Pattern Overload

Pattern Overload

There are times when repeating the same pattern or motion is beneficial. Spinning a bunch of laps on the same course helps you really learn every corner and work on specific spots. Taking a lot of swings in golf or baseball helps you get muscle memory on the right swing for you. However, there can come a point where you move past muscle memory and start damaging the body. Repeating the identical motion to the point of damage is called "Pattern Overload". This can happen to pitchers in baseball, tennis players, golf or any athlete. What happens is the body gets too stressed from the same movement done many times. Foam rolling (as discussed in my last article) and stretching as well as other recovery methods can help prevent this.

Another tactic is to break up the patterns. One issue I see with many motorcycle racers is overload on the hip joints. Many are unfortunately working in an office environment during the week to cover the costs of riding. Any free weekend is spent riding as well. For training, riders often cycle or go sit at the gym on a machine. Add on the time spent sitting on a stool wrenching and you see a pattern.....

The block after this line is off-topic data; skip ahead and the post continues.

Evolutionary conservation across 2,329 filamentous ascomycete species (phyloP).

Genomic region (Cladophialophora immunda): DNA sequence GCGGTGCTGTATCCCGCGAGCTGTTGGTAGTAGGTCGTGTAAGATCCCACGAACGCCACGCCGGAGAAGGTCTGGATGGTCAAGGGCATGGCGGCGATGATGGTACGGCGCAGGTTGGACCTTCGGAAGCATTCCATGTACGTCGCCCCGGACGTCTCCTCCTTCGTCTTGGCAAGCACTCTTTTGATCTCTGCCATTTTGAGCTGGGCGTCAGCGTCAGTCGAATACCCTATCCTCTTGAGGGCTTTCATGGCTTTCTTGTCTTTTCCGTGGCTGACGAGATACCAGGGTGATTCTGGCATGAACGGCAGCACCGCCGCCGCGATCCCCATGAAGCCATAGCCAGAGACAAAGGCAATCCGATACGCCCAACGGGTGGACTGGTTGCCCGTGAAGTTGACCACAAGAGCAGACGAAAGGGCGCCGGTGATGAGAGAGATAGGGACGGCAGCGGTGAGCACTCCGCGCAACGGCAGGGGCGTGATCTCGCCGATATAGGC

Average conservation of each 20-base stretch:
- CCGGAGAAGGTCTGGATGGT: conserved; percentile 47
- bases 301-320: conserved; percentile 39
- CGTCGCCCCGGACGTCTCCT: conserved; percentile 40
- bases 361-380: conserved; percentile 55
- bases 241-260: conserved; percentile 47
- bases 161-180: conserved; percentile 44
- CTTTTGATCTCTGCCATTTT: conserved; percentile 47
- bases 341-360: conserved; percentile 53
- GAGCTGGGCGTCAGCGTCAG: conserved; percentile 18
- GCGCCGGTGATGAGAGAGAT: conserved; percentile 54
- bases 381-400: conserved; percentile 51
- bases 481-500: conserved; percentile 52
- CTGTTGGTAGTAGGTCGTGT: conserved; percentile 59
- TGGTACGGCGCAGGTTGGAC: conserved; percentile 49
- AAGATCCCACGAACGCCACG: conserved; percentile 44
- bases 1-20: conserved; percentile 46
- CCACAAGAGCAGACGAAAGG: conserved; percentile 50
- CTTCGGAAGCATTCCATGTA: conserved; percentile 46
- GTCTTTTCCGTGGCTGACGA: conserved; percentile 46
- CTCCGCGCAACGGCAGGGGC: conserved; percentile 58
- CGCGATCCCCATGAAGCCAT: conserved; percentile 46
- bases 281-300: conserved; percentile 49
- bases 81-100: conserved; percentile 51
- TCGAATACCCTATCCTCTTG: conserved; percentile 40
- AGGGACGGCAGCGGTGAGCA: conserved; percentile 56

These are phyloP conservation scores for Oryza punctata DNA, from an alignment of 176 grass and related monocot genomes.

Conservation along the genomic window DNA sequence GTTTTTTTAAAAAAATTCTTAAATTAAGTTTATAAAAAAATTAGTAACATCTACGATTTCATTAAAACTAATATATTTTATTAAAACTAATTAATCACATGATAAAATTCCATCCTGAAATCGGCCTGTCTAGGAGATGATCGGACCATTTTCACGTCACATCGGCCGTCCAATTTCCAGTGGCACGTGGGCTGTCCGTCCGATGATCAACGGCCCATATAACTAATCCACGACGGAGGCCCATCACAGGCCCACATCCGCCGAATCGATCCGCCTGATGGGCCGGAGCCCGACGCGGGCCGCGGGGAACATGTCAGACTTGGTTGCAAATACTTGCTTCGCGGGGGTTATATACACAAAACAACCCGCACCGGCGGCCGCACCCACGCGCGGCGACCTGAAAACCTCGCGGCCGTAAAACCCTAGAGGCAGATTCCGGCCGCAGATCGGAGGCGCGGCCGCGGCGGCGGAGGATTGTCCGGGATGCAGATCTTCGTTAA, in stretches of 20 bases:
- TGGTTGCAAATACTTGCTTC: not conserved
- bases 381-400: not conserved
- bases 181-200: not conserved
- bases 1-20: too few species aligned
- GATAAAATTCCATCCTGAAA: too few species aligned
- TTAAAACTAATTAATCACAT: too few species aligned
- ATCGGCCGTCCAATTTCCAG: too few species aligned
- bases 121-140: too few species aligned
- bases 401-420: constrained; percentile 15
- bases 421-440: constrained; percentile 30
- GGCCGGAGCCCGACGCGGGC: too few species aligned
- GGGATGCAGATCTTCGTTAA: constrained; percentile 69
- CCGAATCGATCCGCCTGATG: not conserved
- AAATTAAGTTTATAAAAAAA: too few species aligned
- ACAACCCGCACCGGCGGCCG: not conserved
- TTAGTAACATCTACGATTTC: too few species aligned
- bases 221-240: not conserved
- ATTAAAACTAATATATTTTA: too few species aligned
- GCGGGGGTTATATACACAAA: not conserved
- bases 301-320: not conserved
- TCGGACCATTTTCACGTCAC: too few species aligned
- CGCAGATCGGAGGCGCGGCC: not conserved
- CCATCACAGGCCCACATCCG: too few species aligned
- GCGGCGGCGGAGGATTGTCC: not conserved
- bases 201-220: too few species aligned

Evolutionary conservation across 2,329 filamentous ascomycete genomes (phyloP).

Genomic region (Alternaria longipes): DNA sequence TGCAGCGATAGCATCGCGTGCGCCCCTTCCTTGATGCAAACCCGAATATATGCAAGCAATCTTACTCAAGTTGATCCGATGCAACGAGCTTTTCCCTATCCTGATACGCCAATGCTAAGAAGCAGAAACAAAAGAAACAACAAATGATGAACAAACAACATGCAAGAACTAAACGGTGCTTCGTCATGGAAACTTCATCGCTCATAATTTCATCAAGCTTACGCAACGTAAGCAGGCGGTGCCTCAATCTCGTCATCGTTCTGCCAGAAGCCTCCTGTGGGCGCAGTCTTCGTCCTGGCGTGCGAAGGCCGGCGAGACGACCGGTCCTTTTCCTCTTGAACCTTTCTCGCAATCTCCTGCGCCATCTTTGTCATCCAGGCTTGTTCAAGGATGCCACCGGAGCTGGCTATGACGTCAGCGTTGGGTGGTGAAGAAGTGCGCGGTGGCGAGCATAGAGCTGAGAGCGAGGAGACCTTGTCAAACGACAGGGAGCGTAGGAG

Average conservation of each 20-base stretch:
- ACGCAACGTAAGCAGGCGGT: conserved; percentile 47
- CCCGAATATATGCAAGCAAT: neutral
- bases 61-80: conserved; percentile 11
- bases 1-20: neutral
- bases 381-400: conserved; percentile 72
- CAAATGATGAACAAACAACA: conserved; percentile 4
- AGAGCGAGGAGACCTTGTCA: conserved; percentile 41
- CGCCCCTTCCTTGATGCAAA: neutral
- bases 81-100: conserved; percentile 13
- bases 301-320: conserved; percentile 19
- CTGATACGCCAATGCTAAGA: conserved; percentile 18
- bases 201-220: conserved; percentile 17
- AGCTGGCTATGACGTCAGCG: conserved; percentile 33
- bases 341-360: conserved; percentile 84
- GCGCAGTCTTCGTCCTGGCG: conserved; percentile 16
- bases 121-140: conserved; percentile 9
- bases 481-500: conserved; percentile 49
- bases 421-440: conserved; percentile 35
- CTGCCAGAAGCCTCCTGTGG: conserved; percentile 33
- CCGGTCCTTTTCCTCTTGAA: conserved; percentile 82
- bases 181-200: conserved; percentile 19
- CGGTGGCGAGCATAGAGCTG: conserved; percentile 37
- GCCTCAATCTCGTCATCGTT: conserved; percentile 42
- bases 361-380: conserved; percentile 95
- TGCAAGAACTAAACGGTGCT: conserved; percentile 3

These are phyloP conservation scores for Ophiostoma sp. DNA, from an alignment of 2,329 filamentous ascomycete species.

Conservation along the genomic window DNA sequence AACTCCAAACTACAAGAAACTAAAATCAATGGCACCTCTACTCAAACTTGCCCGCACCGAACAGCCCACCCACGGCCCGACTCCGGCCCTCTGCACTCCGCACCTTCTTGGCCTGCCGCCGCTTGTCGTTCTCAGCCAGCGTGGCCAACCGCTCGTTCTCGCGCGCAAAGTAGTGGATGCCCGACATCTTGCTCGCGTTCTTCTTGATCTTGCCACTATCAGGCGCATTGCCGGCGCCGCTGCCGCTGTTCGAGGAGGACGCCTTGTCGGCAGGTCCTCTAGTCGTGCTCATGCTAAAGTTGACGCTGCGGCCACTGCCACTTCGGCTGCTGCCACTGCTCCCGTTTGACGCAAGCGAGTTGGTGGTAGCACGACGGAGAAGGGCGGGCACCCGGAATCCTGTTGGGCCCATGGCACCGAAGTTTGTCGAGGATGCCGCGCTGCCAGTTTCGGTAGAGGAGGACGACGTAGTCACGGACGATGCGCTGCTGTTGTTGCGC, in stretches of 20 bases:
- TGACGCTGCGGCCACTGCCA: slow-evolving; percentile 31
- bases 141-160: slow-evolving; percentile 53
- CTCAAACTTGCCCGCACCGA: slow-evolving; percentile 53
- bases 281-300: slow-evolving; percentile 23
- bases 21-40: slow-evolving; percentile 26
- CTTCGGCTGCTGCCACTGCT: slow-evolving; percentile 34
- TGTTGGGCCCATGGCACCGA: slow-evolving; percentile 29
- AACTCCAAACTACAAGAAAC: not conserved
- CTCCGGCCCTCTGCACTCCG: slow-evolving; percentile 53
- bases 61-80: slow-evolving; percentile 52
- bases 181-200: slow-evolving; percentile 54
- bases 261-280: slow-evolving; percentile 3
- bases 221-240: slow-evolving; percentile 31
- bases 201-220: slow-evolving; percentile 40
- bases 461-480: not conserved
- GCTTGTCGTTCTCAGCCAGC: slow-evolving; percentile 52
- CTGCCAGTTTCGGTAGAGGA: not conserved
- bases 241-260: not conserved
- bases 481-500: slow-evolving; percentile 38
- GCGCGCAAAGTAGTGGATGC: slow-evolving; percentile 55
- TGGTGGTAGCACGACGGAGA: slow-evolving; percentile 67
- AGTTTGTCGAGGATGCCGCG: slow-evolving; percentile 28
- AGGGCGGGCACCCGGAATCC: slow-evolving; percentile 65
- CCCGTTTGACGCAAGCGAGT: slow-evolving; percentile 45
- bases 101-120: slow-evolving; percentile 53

This repeated motion of the hips being flexed while sitting can lead to serious hip issues. Many riders find their hips are very tight (especially when they first foam roll) and struggle to keep those loose. The tight hip muscles can lead to pulling of the muscles on the back side which can lead to back pain, discomfort and limited mobility. The key is to incorporate not only muscle release but varied motions when possible. here are some tips to break up the pattern.

- Stand more often at work. If you sit for a job make sure to stand every 30 minutes or so. Set an alarm on your computer or every time you take a sip of water stand up. - Stand at the gym. If doing curls or over head presses stand while doing them. For even better bonus add a lunge prior. - Stretch often. Make a point of stretching in the am and the pm. Focus on those tight areas. - Take more walks. If you have a dog give them a 10 minute walk at least twice a day or longer. They will thank you also. Park further away and always take the stairs when possible. - Wear a pedometer. Greg discussed some great items in his last article. This makes you conscious of your steps. - Take a day to review your "normal" routine. If you find a constant pattern make an effort to switch things up where possible.

As always, ride safe and feel free to contact me with any comments, questions, feedback or tips.

Nate